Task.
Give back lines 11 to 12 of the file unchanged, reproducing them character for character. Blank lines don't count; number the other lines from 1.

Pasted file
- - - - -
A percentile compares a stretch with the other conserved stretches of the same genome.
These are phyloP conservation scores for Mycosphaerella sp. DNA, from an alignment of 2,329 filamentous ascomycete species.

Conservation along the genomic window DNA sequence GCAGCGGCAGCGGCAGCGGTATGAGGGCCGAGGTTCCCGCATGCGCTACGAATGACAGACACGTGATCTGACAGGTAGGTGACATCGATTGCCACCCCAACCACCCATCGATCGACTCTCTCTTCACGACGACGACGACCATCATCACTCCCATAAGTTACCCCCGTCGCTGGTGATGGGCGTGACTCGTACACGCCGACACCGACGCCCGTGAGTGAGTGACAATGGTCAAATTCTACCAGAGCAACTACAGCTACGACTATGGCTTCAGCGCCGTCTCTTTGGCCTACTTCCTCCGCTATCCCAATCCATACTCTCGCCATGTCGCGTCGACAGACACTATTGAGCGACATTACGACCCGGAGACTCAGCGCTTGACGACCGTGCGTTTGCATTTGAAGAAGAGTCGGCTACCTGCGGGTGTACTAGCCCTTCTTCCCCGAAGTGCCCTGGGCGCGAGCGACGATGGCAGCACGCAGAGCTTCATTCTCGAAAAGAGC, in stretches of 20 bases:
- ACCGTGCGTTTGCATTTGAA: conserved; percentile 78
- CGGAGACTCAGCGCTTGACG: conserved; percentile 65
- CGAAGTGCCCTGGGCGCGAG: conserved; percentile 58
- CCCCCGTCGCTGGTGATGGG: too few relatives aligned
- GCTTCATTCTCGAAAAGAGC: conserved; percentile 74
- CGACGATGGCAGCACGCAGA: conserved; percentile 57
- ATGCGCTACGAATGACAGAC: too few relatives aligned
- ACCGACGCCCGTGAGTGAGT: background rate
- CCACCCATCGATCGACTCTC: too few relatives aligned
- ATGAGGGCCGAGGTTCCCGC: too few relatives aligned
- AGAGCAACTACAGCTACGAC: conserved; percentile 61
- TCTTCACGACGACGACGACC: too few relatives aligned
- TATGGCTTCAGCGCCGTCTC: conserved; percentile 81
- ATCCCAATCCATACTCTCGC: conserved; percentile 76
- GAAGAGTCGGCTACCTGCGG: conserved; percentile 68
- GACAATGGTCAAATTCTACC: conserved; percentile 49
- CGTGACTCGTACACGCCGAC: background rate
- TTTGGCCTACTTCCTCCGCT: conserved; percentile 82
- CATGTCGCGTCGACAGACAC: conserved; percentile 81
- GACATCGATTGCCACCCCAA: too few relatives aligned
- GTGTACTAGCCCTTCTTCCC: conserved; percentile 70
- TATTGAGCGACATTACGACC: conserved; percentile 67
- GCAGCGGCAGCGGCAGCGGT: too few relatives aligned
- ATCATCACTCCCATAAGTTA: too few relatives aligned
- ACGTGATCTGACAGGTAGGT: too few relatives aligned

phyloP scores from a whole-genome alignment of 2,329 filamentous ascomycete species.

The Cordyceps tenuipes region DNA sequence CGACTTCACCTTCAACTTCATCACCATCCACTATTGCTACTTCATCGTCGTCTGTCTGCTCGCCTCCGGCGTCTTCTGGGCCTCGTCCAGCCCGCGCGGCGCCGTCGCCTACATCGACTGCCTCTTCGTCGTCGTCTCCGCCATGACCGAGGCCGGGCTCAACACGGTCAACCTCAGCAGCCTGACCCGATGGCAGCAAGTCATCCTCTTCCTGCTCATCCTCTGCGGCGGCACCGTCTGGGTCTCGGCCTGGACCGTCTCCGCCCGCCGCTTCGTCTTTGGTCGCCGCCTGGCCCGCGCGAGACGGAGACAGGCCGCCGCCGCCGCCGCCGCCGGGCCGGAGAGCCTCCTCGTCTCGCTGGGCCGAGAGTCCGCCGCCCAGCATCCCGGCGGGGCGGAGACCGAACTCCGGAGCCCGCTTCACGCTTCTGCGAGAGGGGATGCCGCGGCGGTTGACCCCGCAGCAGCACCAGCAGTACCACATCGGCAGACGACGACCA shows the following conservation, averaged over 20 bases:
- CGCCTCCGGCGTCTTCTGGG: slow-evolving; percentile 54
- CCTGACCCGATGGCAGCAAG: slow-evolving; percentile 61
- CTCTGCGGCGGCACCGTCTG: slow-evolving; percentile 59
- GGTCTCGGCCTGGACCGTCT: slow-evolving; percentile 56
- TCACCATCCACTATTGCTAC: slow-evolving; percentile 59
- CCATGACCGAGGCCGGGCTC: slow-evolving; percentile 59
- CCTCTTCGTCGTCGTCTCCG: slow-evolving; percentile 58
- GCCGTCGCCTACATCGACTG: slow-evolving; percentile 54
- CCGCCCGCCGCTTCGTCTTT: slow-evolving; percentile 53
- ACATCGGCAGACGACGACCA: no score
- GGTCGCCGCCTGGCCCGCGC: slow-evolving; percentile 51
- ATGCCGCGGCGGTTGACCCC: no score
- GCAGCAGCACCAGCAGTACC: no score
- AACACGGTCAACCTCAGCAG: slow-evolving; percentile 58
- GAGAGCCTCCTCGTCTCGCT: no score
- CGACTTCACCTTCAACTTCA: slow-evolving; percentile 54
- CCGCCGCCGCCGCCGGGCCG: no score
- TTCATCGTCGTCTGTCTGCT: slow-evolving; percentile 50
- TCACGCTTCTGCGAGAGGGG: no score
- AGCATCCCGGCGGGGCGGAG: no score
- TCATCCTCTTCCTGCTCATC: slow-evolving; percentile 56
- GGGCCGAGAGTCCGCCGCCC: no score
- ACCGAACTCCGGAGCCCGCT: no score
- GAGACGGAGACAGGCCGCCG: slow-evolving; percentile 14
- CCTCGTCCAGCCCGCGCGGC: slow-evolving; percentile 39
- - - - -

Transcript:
- ACCGACGCCCGTGAGTGAGT: background rate
- CCACCCATCGATCGACTCTC: too few relatives aligned